The trick to reading while walking? Hold the book up a bit.

With her debut novel, “The Song of Achilles,” Madeline Miller turned her love and knowledge of Homer’s “The Iliad” into an award-winning, bestseller in 2012. Now she’s back on best-seller lists with “Circe,” which brings to life the infamous, island-bound witch of “The Odyssey.” Miller was born in Boston but grew up in New York City. She received bachelor’s and master’s degrees in Greek and Latin from Brown University. She will read from her new book at 7 p.m. Thursday, July 19 at the Portland Public Library in Maine. 

BOOKS: What are you reading?

MILLER: For research, I’m reading a number of books about Carthage. I have “The Carthaginians’’ by Dexter Hoyos and “The Berbers” by Michael Brett and Elizabeth Fentress. I’m rereading my beloved mentor’s books about Virgil. Michael Putnam is the reason I went to Brown. These books are not really for a general audience. For that I would recommend “Why Vergil?” by Stephanie Quinn. It makes the case about why we should care about him.


BOOKS: What advice can you give readers who want to get started on the Greek classics? 

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MILLER: “The Odyssey” is an easy one. Emily Wilson’s new translation is outstanding, accessible, and readable. What I often recommend for “The Iliad” is the audiobook. It was oral tradition. An audiobook is a good way to get back to the original way of listening to it.

BOOKS: Which is your favorite between “The Iliad” and “The Odyssey’’?

MILLER: If I could take only one ancient epic to a desert island it would be “The Iliad.” It’s really such a moving and exciting work. The characters are really strong. It also feels more real. It’s anchored in human grief and human relationships.

BOOKS: Who are your favorite contemporary authors?


MILLER: I have loved Margaret Atwood since I was a teenager. I love James Baldwin, Hilary Mantel, and Colson Whitehead. I think Lily King is so brilliant, and I would say under-read. In terms of older books, I’ve read everything Elizabeth Van Arnim has ever written. She’s the author of “The Enchanted April” and a much lesser known work “Vera.” “The Enchanted April” is a sunny social satire. Then “Vera” is this deeply claustrophobic, brutal story of an abusive marriage. I admire that she could have two books with such different sensibilities.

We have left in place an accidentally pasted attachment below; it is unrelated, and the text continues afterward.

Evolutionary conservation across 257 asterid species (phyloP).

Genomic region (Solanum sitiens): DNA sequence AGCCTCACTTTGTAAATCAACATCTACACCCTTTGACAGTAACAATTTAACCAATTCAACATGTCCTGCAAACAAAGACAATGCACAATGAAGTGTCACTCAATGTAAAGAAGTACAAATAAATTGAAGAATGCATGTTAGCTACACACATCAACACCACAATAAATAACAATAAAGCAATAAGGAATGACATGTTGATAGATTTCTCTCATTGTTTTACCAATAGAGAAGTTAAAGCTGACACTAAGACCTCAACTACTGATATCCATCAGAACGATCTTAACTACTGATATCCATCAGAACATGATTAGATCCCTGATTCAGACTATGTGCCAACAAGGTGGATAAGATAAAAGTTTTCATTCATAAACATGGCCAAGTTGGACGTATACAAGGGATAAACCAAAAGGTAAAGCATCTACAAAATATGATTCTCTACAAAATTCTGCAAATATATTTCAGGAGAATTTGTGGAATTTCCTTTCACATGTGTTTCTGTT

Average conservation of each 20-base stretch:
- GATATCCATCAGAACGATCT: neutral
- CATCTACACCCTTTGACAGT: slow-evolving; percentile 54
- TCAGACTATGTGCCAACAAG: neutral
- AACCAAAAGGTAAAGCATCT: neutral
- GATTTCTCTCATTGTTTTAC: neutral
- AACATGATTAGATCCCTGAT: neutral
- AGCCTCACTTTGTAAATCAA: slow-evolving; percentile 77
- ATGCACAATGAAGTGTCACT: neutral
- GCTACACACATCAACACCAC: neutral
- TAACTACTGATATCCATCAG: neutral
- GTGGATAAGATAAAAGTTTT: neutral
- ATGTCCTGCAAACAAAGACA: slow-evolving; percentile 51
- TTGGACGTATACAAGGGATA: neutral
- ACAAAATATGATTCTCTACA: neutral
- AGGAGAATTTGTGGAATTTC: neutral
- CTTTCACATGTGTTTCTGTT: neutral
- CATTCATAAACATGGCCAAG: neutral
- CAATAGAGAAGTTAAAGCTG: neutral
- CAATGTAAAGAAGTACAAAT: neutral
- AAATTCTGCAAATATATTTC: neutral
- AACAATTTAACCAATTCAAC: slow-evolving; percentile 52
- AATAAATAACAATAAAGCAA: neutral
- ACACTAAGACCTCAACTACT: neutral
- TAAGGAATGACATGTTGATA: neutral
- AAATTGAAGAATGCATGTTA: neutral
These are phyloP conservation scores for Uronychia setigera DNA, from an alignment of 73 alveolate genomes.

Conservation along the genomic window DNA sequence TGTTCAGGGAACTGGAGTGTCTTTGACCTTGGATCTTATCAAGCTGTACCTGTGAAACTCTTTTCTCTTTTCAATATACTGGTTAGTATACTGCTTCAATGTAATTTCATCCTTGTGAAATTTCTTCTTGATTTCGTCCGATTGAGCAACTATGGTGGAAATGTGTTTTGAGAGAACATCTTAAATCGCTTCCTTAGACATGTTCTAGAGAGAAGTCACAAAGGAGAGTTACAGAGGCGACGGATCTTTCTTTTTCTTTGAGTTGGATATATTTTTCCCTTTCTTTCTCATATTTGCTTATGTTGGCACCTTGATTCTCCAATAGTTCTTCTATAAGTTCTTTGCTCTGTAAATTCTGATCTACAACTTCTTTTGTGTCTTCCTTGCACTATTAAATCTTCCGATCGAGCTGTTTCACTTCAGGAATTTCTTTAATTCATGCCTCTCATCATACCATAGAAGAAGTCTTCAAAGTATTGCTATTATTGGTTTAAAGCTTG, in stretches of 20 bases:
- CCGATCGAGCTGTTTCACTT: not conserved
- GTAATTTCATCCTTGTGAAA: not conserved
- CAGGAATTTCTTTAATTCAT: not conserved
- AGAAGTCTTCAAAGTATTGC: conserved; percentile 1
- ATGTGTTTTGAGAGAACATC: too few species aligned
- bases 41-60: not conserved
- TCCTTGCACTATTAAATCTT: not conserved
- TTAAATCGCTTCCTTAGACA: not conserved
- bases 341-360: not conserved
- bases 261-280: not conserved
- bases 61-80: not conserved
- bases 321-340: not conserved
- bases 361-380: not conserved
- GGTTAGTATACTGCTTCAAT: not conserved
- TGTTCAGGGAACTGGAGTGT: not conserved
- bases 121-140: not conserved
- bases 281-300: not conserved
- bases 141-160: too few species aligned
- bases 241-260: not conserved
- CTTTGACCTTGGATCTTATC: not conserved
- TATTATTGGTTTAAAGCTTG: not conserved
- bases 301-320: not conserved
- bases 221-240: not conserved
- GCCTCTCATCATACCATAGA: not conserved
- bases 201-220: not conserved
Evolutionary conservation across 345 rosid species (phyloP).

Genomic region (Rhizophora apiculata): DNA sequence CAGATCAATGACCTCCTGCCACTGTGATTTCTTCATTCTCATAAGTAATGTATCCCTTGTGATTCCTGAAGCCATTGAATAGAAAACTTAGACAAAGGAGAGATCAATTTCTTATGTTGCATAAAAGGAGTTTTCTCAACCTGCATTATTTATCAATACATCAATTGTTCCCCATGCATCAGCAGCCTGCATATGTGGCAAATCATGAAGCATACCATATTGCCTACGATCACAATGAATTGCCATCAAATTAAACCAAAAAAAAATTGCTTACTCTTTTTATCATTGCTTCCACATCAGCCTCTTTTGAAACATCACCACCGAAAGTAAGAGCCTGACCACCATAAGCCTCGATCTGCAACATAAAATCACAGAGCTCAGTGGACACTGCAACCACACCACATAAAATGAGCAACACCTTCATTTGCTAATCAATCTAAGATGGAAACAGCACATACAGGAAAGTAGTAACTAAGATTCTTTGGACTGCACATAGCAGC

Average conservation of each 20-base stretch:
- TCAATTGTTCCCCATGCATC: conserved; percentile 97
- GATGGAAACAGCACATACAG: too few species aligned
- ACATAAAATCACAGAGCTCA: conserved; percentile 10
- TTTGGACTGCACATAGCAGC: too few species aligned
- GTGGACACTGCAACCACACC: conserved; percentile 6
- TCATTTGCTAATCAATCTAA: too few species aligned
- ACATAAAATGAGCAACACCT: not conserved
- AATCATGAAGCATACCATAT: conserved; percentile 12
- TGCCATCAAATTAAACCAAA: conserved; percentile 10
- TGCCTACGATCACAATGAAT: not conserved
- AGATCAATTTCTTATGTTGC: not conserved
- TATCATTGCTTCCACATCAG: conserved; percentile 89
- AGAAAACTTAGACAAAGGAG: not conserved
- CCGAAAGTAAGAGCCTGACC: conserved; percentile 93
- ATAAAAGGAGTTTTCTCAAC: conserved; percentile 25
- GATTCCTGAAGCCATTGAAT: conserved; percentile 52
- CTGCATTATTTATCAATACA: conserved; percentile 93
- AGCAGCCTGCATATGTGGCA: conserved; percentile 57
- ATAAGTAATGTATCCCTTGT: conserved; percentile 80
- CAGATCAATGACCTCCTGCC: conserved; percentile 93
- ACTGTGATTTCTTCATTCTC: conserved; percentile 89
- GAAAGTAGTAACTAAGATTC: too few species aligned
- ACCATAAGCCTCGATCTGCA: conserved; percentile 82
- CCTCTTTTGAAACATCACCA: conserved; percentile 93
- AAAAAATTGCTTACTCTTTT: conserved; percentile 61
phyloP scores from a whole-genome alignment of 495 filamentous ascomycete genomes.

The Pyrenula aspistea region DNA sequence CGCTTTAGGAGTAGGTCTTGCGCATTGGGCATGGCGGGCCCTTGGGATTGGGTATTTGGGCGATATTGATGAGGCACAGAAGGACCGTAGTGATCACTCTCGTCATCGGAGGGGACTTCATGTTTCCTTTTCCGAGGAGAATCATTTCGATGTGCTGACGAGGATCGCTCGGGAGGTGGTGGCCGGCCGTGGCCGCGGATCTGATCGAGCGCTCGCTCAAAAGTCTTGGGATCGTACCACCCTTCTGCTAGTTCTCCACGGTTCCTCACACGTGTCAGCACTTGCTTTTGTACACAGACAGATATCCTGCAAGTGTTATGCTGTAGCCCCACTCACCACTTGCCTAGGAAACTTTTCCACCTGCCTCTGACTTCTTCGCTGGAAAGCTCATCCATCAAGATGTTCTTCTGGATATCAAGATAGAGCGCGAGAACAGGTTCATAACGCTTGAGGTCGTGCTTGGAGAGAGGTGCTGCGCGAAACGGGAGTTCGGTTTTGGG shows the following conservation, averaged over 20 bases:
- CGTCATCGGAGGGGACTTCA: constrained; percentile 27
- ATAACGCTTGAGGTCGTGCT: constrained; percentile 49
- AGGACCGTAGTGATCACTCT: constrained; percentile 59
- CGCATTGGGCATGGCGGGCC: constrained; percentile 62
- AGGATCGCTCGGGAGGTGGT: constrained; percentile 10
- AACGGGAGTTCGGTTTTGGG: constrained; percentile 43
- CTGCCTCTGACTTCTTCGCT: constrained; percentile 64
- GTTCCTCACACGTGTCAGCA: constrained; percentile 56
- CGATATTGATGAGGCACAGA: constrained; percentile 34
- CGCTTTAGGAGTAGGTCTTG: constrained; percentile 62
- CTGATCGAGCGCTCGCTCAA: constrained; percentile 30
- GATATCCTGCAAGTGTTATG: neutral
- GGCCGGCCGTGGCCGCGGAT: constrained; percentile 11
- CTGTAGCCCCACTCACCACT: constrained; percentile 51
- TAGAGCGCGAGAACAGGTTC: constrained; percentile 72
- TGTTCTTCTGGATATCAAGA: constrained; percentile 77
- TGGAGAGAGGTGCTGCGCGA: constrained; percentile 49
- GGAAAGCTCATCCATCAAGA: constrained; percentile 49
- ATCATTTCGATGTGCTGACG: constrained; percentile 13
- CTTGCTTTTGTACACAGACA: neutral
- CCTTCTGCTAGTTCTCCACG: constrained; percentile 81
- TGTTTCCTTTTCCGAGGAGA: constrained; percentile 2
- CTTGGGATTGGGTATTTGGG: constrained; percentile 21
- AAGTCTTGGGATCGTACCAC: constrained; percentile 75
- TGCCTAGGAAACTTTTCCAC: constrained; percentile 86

BOOKS: Have you ever met your match as a reader?

MILLER: I am not a natural reader of philosophy. I always see those books in a store and want them, like the philosophy of mathematics. I pick it up and can’t get past the first chapter. I need narrative drive. I also can’t get into science fiction. I read Ursula Le Guin but just her fantasy stuff. 

BOOKS: Who else do you like for fantasy?

MILLER: The Once and Future King” by T.H. White. I was just rereading it the other day. He has this quote, “It’s so fatally easy to make young children believe that they are horrible.” It just went right into me. I also love Naomi Novik’s Temeraire series. Max Gladstone’s The Craft Sequence series is really smart. And Richard Adams’s “Watership Down” is one of my favorite books of all time. I confess to having read it 50 times. When people ask me to describe it I say, “It’s ‘The Aeneid’ with rabbits.”


BOOKS: What would people be surprised to find on your shelf?

‘I now can read and not run into poles.’

MILLER: My husband has some classic books on poker strategy, particularly Dan Harrington’s books. He got into poker, and I thought that was really neat so I read those books as well.

BOOKS: Do you have any reading habits?

MILLER: My reading quirk is that I read when I walk. I’ve been doing that for a long time. I did run into poles as a child. I now can read and not run into poles. You have to kind of hold the book up a little bit. I think if I lived in New York City it wouldn’t work so well, but in Philadelphia the sidewalks are often clear. You can glance down and see there’s no one coming for the next block and a half and get a bit good reading in. 

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